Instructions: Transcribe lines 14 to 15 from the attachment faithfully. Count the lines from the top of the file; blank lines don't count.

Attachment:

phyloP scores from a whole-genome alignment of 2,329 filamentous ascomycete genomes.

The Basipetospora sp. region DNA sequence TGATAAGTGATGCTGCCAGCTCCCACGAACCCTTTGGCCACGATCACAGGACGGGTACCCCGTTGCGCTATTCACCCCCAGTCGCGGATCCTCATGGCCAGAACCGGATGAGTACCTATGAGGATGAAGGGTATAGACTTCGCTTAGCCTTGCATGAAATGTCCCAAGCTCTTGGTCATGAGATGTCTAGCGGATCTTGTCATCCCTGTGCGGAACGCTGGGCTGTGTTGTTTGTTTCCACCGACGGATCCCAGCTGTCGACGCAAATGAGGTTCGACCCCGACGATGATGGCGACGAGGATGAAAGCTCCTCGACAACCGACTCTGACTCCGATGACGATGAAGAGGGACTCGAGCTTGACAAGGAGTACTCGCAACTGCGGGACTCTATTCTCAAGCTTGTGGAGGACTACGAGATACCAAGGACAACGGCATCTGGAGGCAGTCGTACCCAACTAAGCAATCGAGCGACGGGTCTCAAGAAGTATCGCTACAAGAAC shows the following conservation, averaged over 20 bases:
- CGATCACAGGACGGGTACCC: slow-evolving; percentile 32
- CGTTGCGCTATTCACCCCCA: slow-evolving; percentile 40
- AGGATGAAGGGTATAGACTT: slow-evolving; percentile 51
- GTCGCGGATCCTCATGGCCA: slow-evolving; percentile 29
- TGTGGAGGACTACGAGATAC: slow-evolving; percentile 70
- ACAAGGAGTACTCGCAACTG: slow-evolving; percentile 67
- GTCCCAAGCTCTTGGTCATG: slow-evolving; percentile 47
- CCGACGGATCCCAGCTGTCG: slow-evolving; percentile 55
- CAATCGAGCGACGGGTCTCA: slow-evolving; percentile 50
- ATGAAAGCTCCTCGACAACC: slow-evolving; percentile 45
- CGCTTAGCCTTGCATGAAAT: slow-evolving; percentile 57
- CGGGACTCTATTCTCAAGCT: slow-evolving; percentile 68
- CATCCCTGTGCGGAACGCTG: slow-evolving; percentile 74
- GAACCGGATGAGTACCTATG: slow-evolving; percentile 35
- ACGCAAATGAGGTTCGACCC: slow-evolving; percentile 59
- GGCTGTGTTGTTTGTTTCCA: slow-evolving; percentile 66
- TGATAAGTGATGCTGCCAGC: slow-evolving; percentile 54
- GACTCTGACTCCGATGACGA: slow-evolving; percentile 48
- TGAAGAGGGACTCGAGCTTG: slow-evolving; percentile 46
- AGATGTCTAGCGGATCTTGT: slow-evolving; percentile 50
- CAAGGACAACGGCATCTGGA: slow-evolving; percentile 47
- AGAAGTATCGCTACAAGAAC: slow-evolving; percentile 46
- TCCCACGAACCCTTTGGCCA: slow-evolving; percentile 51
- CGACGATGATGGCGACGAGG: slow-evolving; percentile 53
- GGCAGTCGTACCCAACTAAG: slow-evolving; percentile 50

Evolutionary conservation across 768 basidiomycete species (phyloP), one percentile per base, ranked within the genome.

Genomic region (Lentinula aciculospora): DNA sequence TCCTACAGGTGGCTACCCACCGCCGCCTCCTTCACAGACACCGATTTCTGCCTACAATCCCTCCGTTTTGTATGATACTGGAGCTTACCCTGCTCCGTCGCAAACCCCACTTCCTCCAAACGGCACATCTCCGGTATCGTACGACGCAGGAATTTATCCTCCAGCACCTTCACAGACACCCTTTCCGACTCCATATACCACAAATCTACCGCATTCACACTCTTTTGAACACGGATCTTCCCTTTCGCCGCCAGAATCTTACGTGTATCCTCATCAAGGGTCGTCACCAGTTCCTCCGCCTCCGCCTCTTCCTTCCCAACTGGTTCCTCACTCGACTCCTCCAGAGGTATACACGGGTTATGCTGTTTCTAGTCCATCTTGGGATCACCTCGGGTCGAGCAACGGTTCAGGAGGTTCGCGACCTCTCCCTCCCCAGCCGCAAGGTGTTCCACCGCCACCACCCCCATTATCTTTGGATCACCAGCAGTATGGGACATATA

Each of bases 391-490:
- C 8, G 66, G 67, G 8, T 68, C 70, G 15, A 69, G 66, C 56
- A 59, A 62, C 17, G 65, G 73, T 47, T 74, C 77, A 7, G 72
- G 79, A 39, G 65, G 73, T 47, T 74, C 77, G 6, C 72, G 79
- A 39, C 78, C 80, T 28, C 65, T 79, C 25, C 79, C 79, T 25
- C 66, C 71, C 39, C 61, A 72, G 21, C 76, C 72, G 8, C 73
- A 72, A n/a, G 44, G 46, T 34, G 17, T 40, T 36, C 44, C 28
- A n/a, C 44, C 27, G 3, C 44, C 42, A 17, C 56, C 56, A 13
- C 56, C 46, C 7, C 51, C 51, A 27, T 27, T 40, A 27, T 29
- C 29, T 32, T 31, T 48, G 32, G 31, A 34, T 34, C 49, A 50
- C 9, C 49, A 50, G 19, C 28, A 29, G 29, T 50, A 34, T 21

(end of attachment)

- CGGGACTCTATTCTCAAGCT: slow-evolving; percentile 68
- CATCCCTGTGCGGAACGCTG: slow-evolving; percentile 74